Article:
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Scientists: Agriculture Major Player in Climate Change

India could eventually lose more than 5 percent of its growing season as a result of climate change. Here, an Indian woman cuts crops in Burha Mayong on May 26, 2011. Scientists say agriculture must be "front and center" in climate negotiations.
India could eventually lose more than 5 percent of its growing season as a result of climate change. Here, an Indian woman cuts crops in Burha Mayong on May 26, 2011. Scientists say agriculture must be "front and center" in climate negotiations.
Joe DeCapua

A team of scientists is urging that agriculture be a top priority in climate change negotiations, saying it’s vital for global food security and for reducing carbon emissions. The recommendations appear in the January 20th issue of Science magazine.

The international team was led by Sir John Beddington, Britain’s chief scientific advisor. The article, What Next for Agriculture After Durban, follows the latest U.N. climate conference in December. It says negotiations there made “incremental progress” in helping farmers adapt to climate change while reducing agriculture’s contribution to global warming.

“Well, agriculture is important, period, because of the imperative of food security. And we’re falling short there in significant ways that have come to our attention, especially recently with the significant price shocks,” said Professor Molly Jahn of the University of Wisconsin-Madison, co-author of the Science article.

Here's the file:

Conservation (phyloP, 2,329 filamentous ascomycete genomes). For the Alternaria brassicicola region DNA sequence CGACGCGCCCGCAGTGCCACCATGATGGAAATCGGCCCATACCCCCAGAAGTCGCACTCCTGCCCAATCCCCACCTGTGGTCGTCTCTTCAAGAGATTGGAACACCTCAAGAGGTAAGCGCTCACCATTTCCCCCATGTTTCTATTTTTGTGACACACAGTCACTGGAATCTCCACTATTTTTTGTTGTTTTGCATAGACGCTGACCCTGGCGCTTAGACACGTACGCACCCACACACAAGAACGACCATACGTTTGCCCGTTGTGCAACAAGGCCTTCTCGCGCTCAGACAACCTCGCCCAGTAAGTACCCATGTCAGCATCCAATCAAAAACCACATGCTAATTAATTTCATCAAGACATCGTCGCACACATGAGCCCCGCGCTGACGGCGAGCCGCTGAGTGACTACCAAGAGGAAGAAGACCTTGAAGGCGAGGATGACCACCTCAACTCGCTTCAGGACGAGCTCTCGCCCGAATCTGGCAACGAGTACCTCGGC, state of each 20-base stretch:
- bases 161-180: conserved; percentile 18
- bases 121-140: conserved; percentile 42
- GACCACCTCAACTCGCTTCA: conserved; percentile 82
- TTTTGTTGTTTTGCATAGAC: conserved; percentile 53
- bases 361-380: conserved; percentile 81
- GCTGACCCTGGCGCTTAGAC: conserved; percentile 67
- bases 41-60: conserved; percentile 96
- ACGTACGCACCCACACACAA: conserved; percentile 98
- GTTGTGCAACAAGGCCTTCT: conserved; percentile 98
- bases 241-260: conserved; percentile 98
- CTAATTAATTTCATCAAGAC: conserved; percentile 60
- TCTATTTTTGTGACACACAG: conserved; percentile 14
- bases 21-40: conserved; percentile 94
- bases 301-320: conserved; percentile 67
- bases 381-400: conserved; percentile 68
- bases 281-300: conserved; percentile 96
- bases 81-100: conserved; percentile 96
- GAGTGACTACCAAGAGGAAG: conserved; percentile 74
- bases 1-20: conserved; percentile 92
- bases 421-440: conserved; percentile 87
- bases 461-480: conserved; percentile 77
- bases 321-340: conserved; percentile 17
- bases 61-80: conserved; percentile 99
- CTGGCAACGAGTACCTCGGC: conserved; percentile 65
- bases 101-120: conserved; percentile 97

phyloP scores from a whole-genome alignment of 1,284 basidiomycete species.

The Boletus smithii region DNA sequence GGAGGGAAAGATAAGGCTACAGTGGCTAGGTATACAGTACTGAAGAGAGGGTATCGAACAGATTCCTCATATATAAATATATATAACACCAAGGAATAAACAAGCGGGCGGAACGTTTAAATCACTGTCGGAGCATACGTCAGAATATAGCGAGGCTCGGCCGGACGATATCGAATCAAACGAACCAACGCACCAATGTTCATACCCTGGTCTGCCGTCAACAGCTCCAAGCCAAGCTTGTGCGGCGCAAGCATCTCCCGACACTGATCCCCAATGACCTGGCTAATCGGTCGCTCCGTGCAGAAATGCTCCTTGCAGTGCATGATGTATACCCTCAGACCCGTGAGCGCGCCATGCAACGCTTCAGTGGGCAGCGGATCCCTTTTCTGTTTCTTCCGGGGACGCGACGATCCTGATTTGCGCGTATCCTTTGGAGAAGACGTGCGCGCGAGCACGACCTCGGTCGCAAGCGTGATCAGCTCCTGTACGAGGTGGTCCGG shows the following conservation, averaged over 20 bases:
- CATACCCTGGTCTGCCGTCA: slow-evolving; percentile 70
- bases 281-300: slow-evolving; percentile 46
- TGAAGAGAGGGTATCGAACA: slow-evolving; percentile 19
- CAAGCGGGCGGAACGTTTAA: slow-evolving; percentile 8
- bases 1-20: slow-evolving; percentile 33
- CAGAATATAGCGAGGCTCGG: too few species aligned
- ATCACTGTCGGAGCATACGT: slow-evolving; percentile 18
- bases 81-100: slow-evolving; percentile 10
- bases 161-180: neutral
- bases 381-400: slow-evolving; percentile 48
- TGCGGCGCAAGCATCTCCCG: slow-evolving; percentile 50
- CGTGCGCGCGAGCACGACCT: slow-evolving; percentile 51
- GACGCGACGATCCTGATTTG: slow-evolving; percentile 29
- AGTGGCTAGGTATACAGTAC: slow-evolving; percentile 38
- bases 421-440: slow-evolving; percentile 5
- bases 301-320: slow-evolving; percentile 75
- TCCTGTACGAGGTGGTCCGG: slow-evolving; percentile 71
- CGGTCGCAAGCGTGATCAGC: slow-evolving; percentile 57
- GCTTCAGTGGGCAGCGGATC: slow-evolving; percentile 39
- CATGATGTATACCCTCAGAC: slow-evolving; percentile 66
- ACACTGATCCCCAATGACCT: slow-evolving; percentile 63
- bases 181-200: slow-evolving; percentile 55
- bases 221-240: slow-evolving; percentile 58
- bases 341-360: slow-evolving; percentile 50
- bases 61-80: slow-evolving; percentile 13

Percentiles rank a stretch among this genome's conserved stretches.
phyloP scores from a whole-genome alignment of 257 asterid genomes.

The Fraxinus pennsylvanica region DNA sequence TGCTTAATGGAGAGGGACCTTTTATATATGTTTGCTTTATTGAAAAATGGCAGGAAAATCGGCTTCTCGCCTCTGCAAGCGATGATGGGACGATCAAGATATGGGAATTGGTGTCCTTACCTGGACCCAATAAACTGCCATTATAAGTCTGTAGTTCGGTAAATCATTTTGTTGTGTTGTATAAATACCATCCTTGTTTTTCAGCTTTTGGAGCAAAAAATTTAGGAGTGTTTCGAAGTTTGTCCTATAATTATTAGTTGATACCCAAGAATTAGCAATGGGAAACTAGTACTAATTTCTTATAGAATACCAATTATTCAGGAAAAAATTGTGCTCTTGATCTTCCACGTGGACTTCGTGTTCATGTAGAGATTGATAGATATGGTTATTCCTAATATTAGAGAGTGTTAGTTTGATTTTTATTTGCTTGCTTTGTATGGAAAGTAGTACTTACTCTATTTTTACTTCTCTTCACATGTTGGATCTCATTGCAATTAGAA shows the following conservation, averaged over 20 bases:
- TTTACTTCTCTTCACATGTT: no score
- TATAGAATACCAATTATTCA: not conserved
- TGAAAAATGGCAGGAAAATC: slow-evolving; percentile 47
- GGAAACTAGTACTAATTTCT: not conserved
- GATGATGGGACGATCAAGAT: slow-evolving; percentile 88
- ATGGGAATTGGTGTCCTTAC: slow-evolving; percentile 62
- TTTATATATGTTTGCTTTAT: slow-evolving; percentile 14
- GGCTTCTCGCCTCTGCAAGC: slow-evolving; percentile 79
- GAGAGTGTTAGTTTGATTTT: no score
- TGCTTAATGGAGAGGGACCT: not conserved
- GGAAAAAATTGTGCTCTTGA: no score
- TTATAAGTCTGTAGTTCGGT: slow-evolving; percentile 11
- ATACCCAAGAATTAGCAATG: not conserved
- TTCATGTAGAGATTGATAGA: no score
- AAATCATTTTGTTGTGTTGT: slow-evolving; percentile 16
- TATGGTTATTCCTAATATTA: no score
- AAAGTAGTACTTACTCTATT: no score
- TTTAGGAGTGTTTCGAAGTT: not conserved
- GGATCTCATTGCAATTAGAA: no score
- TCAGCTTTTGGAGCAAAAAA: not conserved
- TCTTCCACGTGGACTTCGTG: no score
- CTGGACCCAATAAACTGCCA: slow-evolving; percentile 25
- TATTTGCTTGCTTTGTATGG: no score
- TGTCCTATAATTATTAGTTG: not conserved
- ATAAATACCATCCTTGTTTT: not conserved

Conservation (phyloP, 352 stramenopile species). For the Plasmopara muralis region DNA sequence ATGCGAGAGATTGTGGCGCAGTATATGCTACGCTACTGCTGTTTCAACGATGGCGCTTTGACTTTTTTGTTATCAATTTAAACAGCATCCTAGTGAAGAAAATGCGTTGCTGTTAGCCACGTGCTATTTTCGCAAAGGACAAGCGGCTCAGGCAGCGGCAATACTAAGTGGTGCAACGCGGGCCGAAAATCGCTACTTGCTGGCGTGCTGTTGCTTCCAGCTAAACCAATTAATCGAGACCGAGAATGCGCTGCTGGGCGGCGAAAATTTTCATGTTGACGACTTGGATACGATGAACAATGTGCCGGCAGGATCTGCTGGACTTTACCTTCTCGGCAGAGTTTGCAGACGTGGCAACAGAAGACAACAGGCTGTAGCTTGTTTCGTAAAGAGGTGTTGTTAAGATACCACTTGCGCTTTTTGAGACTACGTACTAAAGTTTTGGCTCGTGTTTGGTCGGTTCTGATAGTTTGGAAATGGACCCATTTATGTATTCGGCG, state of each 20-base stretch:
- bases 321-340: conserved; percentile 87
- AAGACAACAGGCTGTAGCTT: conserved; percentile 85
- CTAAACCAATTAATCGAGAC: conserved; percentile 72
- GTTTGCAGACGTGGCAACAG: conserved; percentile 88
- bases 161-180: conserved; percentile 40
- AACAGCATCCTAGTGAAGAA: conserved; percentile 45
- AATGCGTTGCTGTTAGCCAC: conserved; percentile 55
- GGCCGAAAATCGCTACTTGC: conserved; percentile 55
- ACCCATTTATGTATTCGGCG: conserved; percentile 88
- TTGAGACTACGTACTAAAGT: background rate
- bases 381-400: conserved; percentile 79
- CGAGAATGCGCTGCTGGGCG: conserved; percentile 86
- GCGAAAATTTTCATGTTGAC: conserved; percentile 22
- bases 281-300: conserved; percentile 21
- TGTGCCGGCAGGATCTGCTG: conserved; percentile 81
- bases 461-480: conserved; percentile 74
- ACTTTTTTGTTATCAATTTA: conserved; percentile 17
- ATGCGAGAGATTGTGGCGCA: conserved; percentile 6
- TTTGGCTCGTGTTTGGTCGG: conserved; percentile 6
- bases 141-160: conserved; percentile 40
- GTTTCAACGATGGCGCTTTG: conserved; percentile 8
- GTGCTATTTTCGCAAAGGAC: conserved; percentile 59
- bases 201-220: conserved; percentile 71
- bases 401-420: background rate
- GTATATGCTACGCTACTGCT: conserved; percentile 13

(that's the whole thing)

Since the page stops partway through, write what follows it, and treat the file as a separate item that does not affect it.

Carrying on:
International prices have remained high since the food crisis of 2007/2008.

Agriculture is a major emitter of greenhouse gases. But Jahn said it also offers opportunities to lessen their effects with known and proven farming practices.

“So it represents both an activity that’s essential for our survival -- an activity that is threatened by climate change, especially in vulnerable parts of the world. And an opportunity to better manage meeting our needs while we reduce the emissions of various greenhouse gases that are accumulating in the atmosphere,” she said.

Faster response needed

The Science magazine article says the “integration of agriculture in the climate change negotiating process has moved at a slow pace.” However, it says at the same time climate change, forces affecting food security, and population growth have been moving “much faster.”

The scientists hope to influence policymakers.

Jahn said, “It was important for this team to get together precisely because so much work has been done. There’s so much information about opportunities and options, as well as threats. So this body was convened to carefully, objectively review that vast amount of information and synthesize clear policy relevant recommendations.”

Those recommendations include putting agriculture front and center in policy considerations.

“While we are transitioning to climate-smart agriculture, we need to assure that the world’s most vulnerable people will be considered in any policy strategies,” she said.

Another recommendation is to reduce the vast amount of food that’s lost, wasted or spoiled along the food chain – and to choose crops that place less stress on the environment.

“Given current knowledge, there’s a great deal we can do within current budgets and within current economic structures that will bring us forward to a better place with respect to agricultural practices in the developing and the developed world,” said Jahn.

Playing a bigger role

The magazine article calls on scientists to “assume a more prominent role” by ensuring clear data is available for climate change negotiations. It says that data can help spur investment in agriculture.

Professor Jahn warns “the window of opportunity to avert a humanitarian, environmental and climate crisis is rapidly closing.” She adds urgent action is needed.

Agriculture’s role in climate change is expected to be discussed in June at Rio+20. The meeting in Brazil marks the 20th anniversary of the U.N. Conference on Environment and Development in Rio de Janeiro. It’s commonly known as The Earth Summit.

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